For many years the mantra in knowledge management, and more recently in collaboration circles, has been:
“We need to break down silos”
Yet silos are so common that I’ve been wondering if they have a role to play, or if they’re an unfortunate side-effect of something else? Here, then, is my list of 5 great things about silos:
1. They can foster collaboration
When you need a group of people to work together effectively, they need a common world view. Even better if they have shared values, terminology (read: jargon) and approaches. A tightly-knit department will have all of these characteristics. The very unity of their thinking is what makes them more silo-like. If it’s a hospital team doing an operation or a sales team completing a bid, work goes more smoothly with these things in place. When people say silos are a barrier to collaboration, what they mean is specifically cross-silo collaboration and quite often really what they mean is innovation. In that context, then yes, silos are an issue for efficient working, but the bringing together of different world views is very good for innovation…eventually.
We naturally like to identify with a ‘tribe’. Often this is defined by context. Abroad I might bond with anyone British, in Britain I might identify with a fellow Yorkshireman, but take us both to Yorkshire and we might find we’re from ‘rival’ towns. Within organisations, silos reflect a tribe that is an important part of belonging. In corporate speak we’d celebrate thsi as “employee engagement”. Dunbar’s number implies that tribes have natural limits, so if it gets too big we end up splitting it – making a new silo.
As Clay Shirky pointed out, often the issue isn’t information overload but a failure of filtering. By working within a silo, we are using the people around us to help filter out irrelevant information and highlight what’s important. This works well 90% of the time. The issue is that when something important comes along that doesn’t register with the common world view of the silo so it gets filtered prematurely (as was the case with Frank Whittle’s jet engine when first presented to a disinterested RAF in 1937).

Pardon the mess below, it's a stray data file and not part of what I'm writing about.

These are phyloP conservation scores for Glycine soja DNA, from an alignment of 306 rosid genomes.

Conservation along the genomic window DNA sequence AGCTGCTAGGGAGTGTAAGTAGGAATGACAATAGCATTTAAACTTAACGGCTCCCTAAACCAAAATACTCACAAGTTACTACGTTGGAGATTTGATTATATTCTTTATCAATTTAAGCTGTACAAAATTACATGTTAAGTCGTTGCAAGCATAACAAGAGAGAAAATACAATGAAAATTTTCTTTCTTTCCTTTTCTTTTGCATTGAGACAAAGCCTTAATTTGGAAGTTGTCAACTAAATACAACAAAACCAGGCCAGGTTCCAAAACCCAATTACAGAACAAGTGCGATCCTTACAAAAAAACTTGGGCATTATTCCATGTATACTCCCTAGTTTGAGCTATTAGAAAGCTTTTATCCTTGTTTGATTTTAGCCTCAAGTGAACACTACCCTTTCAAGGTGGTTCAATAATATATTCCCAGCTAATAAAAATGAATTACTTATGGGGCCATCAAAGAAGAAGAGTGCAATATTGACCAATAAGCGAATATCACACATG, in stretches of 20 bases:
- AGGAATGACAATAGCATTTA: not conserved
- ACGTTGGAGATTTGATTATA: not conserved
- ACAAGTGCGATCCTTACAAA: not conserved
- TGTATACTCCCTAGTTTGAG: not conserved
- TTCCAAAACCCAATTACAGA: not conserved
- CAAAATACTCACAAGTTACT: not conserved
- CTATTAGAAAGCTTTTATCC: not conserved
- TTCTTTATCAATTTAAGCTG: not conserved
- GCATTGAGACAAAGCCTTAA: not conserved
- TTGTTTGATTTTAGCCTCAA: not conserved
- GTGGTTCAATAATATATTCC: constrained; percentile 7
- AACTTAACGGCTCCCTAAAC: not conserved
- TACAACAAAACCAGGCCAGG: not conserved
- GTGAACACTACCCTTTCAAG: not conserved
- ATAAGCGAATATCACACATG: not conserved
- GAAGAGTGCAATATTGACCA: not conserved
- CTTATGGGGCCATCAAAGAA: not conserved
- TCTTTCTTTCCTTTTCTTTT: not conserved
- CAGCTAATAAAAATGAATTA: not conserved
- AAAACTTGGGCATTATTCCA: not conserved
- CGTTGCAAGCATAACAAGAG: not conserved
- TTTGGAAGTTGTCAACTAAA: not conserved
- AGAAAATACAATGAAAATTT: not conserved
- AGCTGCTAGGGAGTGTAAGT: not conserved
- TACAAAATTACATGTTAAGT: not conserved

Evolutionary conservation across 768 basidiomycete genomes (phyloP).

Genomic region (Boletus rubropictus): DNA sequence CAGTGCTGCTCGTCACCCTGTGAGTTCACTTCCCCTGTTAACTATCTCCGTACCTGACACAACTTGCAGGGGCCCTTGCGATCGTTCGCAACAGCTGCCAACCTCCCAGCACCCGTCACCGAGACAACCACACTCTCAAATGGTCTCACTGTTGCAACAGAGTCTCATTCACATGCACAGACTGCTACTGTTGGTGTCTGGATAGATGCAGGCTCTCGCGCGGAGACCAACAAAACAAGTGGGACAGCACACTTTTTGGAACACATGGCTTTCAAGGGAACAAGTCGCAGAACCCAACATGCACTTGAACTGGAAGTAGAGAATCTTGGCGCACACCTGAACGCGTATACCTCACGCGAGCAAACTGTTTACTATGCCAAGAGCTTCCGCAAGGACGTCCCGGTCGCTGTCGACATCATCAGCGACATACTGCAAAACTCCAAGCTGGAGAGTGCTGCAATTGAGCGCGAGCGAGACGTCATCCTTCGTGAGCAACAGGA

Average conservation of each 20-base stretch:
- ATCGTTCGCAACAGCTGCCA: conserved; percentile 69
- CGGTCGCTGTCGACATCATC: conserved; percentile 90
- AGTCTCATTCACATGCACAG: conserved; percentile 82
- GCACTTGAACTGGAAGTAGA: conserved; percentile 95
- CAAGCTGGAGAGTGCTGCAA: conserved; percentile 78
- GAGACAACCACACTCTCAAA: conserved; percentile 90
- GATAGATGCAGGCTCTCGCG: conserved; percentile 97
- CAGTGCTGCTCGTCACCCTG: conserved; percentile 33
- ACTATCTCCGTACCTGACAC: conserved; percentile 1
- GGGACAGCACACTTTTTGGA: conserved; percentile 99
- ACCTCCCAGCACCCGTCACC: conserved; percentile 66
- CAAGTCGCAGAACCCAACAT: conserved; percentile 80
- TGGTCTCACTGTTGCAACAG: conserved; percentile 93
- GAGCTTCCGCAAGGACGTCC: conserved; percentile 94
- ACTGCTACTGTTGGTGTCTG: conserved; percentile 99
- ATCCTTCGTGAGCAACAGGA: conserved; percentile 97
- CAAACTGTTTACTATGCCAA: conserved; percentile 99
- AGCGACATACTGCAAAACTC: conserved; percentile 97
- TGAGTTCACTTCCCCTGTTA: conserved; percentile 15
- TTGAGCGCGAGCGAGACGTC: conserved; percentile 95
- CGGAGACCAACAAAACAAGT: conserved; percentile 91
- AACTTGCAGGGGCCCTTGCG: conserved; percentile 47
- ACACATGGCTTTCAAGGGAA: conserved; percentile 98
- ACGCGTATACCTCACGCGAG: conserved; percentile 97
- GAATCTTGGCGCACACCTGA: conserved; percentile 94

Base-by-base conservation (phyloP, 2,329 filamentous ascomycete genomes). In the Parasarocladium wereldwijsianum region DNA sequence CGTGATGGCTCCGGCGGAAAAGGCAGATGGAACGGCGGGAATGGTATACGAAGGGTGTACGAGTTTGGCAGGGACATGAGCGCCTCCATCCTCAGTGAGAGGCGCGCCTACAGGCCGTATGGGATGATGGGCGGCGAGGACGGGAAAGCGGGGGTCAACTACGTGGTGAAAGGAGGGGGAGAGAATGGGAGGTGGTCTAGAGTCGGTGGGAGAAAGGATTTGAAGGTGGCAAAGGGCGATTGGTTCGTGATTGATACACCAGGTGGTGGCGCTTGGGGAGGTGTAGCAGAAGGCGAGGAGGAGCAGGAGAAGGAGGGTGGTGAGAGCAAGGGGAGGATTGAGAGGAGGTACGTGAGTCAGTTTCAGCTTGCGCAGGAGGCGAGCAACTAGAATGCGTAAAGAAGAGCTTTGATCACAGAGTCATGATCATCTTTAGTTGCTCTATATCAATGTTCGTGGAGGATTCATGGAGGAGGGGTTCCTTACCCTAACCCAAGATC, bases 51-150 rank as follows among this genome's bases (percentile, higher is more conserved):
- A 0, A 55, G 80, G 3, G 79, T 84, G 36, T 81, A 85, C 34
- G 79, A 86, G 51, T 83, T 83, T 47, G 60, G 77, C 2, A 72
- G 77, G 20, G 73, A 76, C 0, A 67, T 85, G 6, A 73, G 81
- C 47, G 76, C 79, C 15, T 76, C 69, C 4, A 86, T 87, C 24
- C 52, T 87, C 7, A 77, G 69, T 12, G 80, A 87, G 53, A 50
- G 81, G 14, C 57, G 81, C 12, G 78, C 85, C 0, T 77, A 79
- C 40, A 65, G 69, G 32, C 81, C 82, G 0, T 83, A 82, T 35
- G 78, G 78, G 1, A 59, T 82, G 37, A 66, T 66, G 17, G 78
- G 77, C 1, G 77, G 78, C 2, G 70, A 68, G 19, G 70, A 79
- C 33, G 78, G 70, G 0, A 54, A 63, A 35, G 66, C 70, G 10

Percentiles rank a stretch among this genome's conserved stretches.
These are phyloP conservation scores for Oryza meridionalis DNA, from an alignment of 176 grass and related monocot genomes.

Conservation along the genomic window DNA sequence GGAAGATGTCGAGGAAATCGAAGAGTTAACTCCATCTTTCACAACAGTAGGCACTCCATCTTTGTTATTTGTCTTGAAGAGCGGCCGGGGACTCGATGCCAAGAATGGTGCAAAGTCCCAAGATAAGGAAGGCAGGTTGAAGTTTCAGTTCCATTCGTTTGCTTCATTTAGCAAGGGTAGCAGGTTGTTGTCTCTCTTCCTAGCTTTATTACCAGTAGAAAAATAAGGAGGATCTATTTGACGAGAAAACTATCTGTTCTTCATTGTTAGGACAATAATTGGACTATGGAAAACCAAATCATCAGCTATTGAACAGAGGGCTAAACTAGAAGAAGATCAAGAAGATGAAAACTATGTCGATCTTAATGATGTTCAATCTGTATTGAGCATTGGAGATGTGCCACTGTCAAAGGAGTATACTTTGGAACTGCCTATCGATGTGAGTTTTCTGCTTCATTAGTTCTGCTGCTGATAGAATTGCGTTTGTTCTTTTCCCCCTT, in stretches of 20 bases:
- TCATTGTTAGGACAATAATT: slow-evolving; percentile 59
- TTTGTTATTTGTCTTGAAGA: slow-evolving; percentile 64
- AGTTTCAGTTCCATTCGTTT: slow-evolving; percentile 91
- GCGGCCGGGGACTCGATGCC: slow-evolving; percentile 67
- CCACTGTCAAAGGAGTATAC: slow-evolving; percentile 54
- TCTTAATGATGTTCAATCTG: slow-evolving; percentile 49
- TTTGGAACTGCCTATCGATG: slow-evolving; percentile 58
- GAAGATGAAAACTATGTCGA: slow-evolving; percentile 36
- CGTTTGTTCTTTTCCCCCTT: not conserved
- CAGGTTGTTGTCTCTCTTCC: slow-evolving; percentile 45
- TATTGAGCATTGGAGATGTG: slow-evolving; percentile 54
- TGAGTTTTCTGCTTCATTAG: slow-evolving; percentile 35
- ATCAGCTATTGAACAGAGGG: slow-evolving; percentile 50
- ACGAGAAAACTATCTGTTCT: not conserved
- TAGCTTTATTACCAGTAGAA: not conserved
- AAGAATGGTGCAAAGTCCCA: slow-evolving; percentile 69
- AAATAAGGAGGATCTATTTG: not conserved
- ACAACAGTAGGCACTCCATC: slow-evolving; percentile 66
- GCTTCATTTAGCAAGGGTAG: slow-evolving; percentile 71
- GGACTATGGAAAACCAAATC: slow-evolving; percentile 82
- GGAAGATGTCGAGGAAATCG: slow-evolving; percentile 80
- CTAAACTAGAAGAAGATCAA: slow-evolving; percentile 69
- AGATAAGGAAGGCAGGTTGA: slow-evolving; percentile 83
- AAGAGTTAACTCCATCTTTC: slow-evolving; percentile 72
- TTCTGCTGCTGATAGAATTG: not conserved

Related to #1. One of the reasons experts don’t like to share is that they fear their knowledge will be mis-used by people not equipped to apply it. Electricians may know short cuts that are safe “if you know what you’re doing” but which they’d never advise a member of the public to do. Having a silo creates a trusted environment where such knowledge can be shared because you can assume competence.
When a silo has a cohesive sense of purpose then it reduces the inertia to action. In effect clear boundaries mark the edge of where a group can act without further consultation. It is very hard to grow or manage a group above a certain size, which is why federated / franchise / hub-and-spoke models are so common. Without silos we’d grind to a halt in endless consultation with people who are not sure if they’re in or out.
Postscript: I just read useful distinction between collaboration and teamwork by Andrew Campbell. Although I dont’ agree with how narrowly the author defines collaboration, it helps clarify my first point – silo’s are great for teamwork, but a barrier to external collaboration as Andrew defines it.
About the author
Sam Marshall runs ClearBox, a UK-based consultancy that’s passionate about making the workplace a better experience, helping companies better connect, communicate and collaborate.